Matt Murphy, who left his role as a general partner at Kleiner Perkins Caufield & Byers earlier this year, is joining Menlo Ventures as a managing director.
Murphy will be focusing on enterprise infrastructure and mobile first apps that apply to either consumer or the enterprise. In terms of the “mobile first apps” part, he pointed to applications like Slack and DocuSign as some examples of enterprise apps that center around bringing an employee’s workflow to mobile devices that fit that description, as well as Shazam on the consumer side.
That focus is an area where Murphy has some experience. At Kleiner Perkins, he led the firm’s iFund, which started in 2007 and became a $200 million fund. During that time Kleiner Perkins invested in companies like Shazam and Shopkick, which was acquired for $200 million by SK Telecom in September last year. Murphy also made investments in several companies that have gone public, like AutoNavi and Aerohive Networks.
As soon as Murphy left Kleiner Perkins, the calls started coming in. But Menlo Ventures’ Mark Siegel had frequently worked with Murphy — both sit on the board of Pernixdata, for example. Even then, Murphy had beaten Menlo Ventures to a number deals during his time at Kleiner Perkins, including on investments like one in Puppet Labs, Siegel said. Murphy and Siegel have an extensive history as well, which helped Menlo Ventures seal the deal.
Murphy’s timing is also good, as Menlo Ventures closed a new $400 million fund in April. When asked about why he left Kleiner Perkins, he said he told the firm he “wanted change, wanted a new environment, and to see what that would be like — the criteria of that being something smaller.”
Smaller indeed: Murphy will be the firm’s seventh partner.
“I didn’t want to spend my entire venture career at one size a firm in one place,” Murphy said. “I’d seen a lot of my peers go off and start other firms, and I thought about that, but I didn’t feel like the world needed yet another venture firm. On top of that, I looked around and said ‘if I thought of a handful of people in the venture business, where are they?’. Mark and [Menlo Ventures Managing Director] Venky [Ganesan] were certainly two of those and they were both at one firm.”
Murphy’s relationship with Siegel goes back more than two decades, he said, when the two went to business school at Stanford. Murphy knew Ganesan when he was a managing director at Globespan Capital Partners. Murphy, who is 48, comes in at a time when Menlo Ventures is going through a transition as a younger group of partners comes in to run the firm.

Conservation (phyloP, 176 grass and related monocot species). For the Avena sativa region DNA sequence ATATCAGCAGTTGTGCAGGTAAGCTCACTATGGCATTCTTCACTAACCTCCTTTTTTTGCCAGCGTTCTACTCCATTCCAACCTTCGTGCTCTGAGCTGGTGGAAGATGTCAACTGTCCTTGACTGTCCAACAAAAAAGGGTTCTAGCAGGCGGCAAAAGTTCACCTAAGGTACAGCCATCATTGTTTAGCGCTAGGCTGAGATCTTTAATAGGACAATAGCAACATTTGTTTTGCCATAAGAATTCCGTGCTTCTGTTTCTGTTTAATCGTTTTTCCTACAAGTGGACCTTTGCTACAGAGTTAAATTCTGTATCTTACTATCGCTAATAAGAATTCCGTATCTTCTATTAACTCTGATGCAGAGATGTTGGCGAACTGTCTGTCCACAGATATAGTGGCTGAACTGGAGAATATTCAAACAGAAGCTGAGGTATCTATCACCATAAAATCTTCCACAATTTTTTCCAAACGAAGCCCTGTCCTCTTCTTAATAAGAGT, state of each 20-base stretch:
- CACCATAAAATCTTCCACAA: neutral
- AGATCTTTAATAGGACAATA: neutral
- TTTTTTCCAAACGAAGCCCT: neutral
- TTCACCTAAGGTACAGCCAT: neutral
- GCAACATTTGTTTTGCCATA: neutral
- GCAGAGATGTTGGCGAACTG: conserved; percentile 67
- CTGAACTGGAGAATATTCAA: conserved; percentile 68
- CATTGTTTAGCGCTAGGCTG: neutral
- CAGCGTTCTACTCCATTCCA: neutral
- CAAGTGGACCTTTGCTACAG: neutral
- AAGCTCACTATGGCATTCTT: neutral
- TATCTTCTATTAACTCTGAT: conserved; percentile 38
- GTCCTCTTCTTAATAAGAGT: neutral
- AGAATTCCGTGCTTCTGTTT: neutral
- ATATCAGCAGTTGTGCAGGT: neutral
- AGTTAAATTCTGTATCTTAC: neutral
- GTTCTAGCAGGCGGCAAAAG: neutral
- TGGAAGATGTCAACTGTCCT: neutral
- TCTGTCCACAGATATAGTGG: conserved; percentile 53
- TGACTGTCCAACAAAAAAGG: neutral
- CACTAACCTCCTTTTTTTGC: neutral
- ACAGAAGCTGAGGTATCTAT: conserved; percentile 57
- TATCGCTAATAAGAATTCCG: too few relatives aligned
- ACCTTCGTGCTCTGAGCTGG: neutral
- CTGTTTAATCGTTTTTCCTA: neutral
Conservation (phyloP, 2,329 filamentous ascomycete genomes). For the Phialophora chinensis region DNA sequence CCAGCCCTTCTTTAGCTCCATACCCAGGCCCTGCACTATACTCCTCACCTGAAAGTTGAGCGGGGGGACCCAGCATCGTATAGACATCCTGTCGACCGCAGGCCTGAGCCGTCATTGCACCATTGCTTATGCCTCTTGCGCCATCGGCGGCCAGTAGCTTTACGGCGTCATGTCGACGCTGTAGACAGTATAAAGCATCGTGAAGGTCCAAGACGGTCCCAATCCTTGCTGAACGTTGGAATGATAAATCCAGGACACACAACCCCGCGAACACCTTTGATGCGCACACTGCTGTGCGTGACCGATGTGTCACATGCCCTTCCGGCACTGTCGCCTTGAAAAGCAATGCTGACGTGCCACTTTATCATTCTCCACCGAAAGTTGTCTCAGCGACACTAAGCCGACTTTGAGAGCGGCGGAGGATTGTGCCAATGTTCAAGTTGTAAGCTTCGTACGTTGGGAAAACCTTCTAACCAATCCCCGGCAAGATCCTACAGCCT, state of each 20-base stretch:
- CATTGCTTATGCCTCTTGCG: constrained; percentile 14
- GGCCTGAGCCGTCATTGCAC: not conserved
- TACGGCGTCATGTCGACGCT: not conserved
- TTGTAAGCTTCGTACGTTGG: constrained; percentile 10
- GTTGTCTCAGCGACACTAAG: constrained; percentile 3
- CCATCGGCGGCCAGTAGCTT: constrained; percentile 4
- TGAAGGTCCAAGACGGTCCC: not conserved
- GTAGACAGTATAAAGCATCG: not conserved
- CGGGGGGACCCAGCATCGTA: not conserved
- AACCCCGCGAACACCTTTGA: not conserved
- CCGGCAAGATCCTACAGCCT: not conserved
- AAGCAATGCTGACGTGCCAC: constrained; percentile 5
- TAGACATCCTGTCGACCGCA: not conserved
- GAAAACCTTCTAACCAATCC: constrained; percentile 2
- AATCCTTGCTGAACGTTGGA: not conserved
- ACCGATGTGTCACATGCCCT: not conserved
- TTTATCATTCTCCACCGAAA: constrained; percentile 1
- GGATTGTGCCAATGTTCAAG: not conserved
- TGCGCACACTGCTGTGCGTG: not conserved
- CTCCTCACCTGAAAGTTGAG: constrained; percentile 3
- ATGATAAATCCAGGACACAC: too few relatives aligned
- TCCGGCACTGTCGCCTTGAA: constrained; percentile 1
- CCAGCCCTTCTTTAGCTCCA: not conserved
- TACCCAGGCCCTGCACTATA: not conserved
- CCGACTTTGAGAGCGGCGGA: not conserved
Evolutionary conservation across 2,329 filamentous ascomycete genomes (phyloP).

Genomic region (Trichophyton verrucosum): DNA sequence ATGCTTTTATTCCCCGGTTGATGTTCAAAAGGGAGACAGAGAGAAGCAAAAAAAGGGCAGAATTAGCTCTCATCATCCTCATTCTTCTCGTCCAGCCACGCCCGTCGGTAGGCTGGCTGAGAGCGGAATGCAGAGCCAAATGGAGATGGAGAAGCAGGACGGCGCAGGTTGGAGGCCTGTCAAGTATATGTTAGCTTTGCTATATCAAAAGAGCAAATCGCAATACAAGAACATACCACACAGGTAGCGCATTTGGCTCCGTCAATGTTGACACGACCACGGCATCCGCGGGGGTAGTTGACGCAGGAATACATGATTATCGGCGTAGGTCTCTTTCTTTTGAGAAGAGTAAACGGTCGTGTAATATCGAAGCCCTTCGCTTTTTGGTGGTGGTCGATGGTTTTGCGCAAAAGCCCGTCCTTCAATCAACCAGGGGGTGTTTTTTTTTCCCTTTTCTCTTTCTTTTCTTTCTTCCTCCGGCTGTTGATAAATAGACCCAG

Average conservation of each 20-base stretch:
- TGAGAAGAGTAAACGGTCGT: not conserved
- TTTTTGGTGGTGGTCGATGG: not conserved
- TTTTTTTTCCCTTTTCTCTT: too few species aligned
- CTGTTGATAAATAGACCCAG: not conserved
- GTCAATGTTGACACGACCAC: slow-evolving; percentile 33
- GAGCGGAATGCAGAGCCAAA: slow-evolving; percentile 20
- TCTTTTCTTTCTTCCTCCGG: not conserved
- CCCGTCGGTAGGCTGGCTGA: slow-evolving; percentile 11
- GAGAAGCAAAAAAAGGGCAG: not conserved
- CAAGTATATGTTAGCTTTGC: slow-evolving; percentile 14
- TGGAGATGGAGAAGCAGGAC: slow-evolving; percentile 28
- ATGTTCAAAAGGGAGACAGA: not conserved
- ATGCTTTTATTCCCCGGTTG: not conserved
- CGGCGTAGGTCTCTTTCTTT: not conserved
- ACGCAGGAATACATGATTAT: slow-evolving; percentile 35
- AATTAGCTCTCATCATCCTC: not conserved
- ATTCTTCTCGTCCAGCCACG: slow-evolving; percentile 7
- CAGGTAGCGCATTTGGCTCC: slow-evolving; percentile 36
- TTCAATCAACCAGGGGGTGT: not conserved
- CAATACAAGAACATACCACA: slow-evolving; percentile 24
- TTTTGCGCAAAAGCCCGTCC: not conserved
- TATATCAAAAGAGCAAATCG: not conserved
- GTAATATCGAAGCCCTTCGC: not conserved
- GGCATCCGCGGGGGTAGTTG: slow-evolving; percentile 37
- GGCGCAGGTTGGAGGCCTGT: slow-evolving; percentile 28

“I think we’ve already talked publicly about the fact that we’ve gone through a generational transition where a founder and a couple older partners are on their way [out],” Siegel said. “This is their last fund, we have a new generation taking over, it was appealing to him to be part of this next generation of the firm and be part of the leadership team.”
Menlo Ventures has certainly had a lot of recent success, which no doubt piqued Murphy’s interest. The firm invested in Uber in the company’s $32 million Series B round, and also has investments in Roku, Betterment and Warby Parker.
And beyond all that, Siegel said that one of Murphy’s strongest points was that he was a good cultural fit for the firm — which, given the size, is a pretty big priority for one like Menlo Ventures. Siegel described the group’s dynamic as “collegial,” focused on collaboration and research across the entire firm.
“Someone has to come in and sort of fit in with that way of doing things,” Siegel said. “There’s no question, it’s not for everyone, but it’s worked really well for us. When you work in a small partnership, there aren’t a lot of buffers. You have to really get a long with those people. You have to have a shared vision, a shared working style, a shared way of interfacing with the rest of the partners that’s consistent.”
Murphy starts at the firm on July 1.